Try an additive

Additives like Floetrol for water-based paints and Penetrol for oil-based paints can help make the paint thinner and less clumpy in cold weather, allowing for a smoother coat that looks better in the long run. Follow the instructions for how much to add to your paint.

Time your second coat

Especially in the winter, you may need to add an additional coat of paint. Since cold weather slows drying times, as the temperature drops, you’ll need to wait longer before adding a second coat. The amount of time you wait will depend on the temperature, as well as the type of paint being used.

Check the extended weather

Paint generally takes several days to cure, and the temperature and humidity at which it cures is as important as the temperature when you painted. Checking the extended weather report is essential for making sure that the paint continues to cure during the right weather conditions. Exteriors that receive a lot of sun exposure may end up warmer, and therefore dry more quickly. Shady exteriors, on the other hand, may need more attention to ensure they cure correctly without cracking or peeling. Try using an exterior thermometer to check for variances in temperature throughout the exterior of the building to be painted.

Also, beware of wind. Wind can speed up the drying process, but can also facilitate cracking, particularly in cold weather. Additional coats can help alleviate this concern.

Respect mother nature

Do your best to work at the warmest time of the day, generally between 10am and 2pm. If possible, coordinate your painting during a time when the area you’re painting will be in direct sunlight. This will ensure that the surface is as warm as it can be, resulting in a better finished product.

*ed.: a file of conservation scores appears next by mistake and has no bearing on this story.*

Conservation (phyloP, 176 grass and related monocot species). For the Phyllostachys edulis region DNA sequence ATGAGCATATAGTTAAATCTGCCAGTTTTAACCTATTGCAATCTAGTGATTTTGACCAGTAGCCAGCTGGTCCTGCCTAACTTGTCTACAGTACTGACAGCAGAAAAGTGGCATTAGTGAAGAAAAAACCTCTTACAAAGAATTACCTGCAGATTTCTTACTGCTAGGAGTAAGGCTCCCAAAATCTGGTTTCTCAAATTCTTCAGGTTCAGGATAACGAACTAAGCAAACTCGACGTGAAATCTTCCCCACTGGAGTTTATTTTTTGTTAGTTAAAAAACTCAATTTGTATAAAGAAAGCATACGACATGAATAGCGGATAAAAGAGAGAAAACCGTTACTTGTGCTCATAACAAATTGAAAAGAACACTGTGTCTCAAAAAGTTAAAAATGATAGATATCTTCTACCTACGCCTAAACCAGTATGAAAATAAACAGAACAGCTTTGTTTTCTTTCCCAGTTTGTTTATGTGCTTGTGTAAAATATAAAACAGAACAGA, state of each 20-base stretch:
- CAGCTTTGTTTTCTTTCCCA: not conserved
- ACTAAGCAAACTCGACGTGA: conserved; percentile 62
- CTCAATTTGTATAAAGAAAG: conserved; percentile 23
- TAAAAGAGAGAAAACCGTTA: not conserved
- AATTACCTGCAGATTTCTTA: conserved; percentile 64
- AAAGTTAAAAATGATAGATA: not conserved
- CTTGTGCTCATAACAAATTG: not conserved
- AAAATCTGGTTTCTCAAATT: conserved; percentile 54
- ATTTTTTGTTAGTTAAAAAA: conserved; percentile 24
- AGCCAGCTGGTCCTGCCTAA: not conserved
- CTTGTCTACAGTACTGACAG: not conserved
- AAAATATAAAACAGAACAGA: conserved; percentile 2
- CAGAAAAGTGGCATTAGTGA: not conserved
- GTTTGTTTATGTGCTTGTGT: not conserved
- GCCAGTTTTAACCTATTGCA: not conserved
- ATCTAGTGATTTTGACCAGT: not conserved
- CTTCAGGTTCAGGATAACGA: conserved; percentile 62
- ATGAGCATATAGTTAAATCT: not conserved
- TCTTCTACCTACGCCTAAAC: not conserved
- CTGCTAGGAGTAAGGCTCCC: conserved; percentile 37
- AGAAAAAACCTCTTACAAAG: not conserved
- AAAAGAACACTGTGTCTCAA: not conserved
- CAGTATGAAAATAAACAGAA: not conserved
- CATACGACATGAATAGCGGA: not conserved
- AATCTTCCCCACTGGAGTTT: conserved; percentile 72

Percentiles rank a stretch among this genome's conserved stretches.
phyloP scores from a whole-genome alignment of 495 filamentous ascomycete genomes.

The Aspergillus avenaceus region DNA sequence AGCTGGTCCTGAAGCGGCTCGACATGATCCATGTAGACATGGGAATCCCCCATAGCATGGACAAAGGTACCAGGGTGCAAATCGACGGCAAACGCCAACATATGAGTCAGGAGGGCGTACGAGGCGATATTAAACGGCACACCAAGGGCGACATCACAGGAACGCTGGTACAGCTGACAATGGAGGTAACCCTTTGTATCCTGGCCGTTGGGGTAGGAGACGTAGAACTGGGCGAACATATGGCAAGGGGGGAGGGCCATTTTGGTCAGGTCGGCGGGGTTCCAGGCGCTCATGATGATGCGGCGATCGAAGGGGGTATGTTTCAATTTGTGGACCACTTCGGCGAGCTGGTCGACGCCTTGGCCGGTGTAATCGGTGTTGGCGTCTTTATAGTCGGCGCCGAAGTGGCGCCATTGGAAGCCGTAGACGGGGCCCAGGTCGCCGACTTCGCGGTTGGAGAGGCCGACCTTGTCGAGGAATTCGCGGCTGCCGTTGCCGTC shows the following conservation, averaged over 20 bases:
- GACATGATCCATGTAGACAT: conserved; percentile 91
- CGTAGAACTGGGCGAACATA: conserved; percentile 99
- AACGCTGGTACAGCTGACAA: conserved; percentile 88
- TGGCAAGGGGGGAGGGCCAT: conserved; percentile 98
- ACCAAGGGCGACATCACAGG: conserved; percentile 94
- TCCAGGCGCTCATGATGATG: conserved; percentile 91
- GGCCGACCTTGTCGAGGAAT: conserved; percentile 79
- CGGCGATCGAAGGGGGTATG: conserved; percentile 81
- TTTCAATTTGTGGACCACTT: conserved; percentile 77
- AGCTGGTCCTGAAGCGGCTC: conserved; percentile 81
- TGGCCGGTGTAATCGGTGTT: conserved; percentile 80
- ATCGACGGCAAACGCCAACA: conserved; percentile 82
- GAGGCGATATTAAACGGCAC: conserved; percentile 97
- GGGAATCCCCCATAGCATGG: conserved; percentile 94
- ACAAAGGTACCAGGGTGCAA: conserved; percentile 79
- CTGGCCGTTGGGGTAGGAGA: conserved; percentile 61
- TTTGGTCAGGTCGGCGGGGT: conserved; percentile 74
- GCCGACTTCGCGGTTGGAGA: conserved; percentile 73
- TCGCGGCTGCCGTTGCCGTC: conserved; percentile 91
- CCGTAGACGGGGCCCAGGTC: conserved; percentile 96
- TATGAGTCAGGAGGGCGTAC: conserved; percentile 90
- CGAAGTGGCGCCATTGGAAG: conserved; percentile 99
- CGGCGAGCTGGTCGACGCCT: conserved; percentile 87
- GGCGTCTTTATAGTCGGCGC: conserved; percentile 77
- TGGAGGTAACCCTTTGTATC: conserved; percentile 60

Finally, avoid cold weather snaps. Even if you think your paint will be dry and cured before a cold snap sets in, you may risk ruining your hard work if the paint job is still fresh. If you see a cold snap on the horizon, consider waiting until after it passes if possible.

About us

Oliveira Painting hasn’t packed up for the season! Although having your exterior painted in the middle of the winter is never an ideal option, we’re here to help get your home or business looking the way it should. Contact us today to see if our services can help your cold-weather needs this season.

Based in Taunton, our company’s services reaches much of MA from Cape Cod to Norton. We’ll come to you to take on any job you require, with the efficiency and accuracy you deserve. Click here to see our service area for home or business painting in MA.

We also offer senior discounts and specials for the fall and winter seasons. We are also a LEED Certified Painting Contractor in MA. Now’s the perfect time to ask about our specials as the cold weather approaches–we’ll make “finishing” your paint job in the winter as easy as can be.

For more information, call 508-933-9731, or email to request a custom quote now.

James Oliveira January 14, 2019